HWA Detection & Prevention


Will these kids get to camp under hemlocks with their children?  

With over 35,000 acres of Nova Scotia's hemlock forest infested with the Hemlock killing bug HWA, we are at a critical point in the fight to save our hemlocks.

Right now (early May) is a very important time of the year.  Momma HWA has been busy making babies all winter.  And the cotton-like sacs where she lives are at their largest and most easily seen.

As the weather warms this month, her babies will come out of their protective home and start looking for a new source of food.  Called "crawlers", there can be MANY of them.  100s per sac.  

At the peak, scientists have counted 1,000s of crawlers falling from a single, infested tree.

How do you find HWA?

HWA are tiny -- about the size of a pencil dot.  

But they create a protective cotton-ball like sac around them that is visible and tells us that HWA is present.

The most common way to find the cotton balls is to grab a hemlock branch, flip it over and if infested, you will see the sacs where the needle meets the stem on the underside.

But what about branches higher up in the tree?  Here are a couple of options:

  • wind and ice storms will break off hemlock tips and branches scattering them on the ground where it is easy to inspect (this was a banner year for windfall where I live in Lunenburg County)
  • just before dark, shine a powerful light (greater than 2,000 lumens) with a focusable beam up into the branches.  The cotton balls will pop in the light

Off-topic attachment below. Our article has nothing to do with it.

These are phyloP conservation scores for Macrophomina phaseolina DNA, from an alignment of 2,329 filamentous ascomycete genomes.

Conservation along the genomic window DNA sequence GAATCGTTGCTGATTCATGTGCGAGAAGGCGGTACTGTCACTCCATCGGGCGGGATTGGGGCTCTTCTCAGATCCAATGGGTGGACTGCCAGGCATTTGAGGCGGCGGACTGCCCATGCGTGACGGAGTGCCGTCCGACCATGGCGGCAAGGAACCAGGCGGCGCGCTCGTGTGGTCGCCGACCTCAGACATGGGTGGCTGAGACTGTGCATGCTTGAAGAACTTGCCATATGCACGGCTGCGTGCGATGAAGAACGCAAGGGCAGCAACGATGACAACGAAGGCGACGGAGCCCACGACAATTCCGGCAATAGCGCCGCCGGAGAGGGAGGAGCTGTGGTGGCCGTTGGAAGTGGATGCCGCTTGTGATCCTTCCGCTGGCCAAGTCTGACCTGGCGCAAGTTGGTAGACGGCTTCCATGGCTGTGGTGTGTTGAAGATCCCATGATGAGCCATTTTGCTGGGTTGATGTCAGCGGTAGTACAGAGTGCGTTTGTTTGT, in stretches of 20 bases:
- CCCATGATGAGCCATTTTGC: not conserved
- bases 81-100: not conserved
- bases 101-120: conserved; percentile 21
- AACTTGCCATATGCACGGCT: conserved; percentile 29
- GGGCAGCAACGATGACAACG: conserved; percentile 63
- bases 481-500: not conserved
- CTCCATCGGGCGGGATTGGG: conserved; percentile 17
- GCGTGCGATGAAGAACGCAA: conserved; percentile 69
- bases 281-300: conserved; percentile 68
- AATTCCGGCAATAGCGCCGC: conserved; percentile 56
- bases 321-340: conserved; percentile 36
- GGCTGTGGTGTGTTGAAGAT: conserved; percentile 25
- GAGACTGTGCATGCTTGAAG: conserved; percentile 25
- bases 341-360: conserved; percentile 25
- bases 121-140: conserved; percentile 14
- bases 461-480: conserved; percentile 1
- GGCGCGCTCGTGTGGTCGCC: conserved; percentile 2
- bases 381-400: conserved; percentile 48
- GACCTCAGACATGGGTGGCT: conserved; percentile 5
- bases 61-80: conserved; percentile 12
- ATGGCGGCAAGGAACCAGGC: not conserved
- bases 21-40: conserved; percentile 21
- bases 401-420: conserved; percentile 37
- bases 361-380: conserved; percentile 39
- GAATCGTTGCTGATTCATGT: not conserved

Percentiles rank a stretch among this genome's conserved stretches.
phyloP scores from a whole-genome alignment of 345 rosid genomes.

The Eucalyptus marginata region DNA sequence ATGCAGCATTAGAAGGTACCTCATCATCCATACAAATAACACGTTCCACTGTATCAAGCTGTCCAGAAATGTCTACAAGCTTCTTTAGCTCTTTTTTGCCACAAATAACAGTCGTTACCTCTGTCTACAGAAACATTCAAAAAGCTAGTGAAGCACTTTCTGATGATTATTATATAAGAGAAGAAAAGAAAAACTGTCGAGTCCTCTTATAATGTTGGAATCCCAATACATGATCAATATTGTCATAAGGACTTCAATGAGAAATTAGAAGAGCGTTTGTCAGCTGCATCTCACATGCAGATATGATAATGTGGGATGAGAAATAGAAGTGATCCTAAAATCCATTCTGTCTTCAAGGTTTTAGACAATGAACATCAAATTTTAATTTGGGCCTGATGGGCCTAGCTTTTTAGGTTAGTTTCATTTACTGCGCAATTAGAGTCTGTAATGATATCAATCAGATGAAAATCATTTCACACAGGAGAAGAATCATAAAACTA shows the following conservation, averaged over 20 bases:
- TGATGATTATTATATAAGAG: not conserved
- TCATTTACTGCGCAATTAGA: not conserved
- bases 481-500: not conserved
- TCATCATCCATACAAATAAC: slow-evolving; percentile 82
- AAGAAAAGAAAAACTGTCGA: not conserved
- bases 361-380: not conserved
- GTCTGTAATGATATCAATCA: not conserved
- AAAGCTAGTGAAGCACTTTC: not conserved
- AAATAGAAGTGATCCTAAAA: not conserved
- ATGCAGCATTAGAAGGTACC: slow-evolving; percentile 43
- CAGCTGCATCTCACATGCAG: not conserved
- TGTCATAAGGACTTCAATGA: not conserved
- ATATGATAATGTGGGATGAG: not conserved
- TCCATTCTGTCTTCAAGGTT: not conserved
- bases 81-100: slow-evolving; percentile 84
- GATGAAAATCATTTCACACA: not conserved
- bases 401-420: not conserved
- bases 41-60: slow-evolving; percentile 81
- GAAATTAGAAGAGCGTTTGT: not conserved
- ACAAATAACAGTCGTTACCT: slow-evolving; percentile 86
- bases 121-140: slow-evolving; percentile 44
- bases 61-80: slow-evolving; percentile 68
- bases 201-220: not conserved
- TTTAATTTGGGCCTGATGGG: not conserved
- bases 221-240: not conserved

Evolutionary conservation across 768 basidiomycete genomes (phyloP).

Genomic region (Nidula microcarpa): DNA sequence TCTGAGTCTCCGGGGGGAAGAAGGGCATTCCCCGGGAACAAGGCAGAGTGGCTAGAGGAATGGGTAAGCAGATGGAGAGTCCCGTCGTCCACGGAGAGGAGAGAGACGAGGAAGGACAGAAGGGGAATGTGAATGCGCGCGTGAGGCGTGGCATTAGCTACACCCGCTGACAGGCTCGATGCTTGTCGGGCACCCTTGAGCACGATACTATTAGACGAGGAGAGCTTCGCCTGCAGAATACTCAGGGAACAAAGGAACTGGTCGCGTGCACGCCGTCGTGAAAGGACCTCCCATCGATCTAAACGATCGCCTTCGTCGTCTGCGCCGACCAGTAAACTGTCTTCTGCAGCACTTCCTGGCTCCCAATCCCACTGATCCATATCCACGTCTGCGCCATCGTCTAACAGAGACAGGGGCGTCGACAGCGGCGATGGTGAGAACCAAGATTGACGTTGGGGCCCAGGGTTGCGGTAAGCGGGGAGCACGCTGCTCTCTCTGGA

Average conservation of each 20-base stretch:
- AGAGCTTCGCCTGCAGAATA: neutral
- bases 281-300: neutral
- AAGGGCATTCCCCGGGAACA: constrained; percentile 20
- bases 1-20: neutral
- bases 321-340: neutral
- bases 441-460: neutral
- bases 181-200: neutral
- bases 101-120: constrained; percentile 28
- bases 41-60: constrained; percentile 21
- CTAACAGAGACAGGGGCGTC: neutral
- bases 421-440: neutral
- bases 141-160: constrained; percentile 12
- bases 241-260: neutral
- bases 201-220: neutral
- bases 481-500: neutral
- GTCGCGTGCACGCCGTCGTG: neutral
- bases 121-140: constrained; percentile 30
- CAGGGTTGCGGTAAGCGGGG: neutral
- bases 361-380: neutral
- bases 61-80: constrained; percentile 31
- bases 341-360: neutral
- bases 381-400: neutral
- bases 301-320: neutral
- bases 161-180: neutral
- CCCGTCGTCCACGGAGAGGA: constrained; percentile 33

• The pros use a pole saw that will reach up into the canopy where they can cut off branches and bring them down for inspection.

Please report any sightings (with a pic and location if possible) to hwa@nshemlock.ca

What do I do if I find it?

If you find HWA (or something that looks like it), please get a pic, the location and report it to hwa@nshemlock.ca

If this is a place where HWA has not been previously reported, someone from the Canadian Food Inspection Agency will visit the site to confirm the infestation.

VERY IMPORTANT : Early detection means there are more options for dealing with HWA.  Please let us know if you find any.

How do I prevent it from spreading?

HWA is most easily spread when the babies emerge from the cotton balls and start looking for food.  Called "crawlers", this happens from mid May thru until the end of August.  Over 1,000 can fall from an infested tree onto anything below.  And unfortunately, this is when lots of people are heading into the forest for serious R&R.  :-(

Crawlers are tiny -- about the size of a pencil dot.  So what can you do to prevent spreading them :
  • the picture above is the sign that will be going up in locations known to have a HWA infestation
  • please do not assume that the sign is in all locations where there is HWA!  It is found in all seven Western Counties and is moving eastward.  Best to be wary if you are in hemlocks
  • when you leave the forest, use a lint roller on your clothing and pets to remove any crawlers that may have fallen on you, your gear or your pets
  • avoid leaving an infested hemlock stand and visiting another hemlock forest (ie: awesome party weekend at Keji and then go directly to Victoria Park in Truro)
  • if you are headed for another hemlock site, please change your clothes.  5 minutes in a dryer will kill any crawlers
  • please do not remove any hemlock foliage from the forest
  • avoid parking your vehicle or ATV under hemlock trees

We all can help save our hemlocks by taking simple actions.

If you know what HWA looks like and report your sightings --> we can act early to contain it.

You can help minimize the spread if you take steps during HWA's active period from May to August -- use a lint roller to remove crawlers, change your clothing after visiting a hemlock forest, avoid parking under hemlocks, do not remove hemlock foliage --> we can slow the spread

And maybe, just maybe the children in the first picture will get to share the joy of camping in a hemlock forest with their children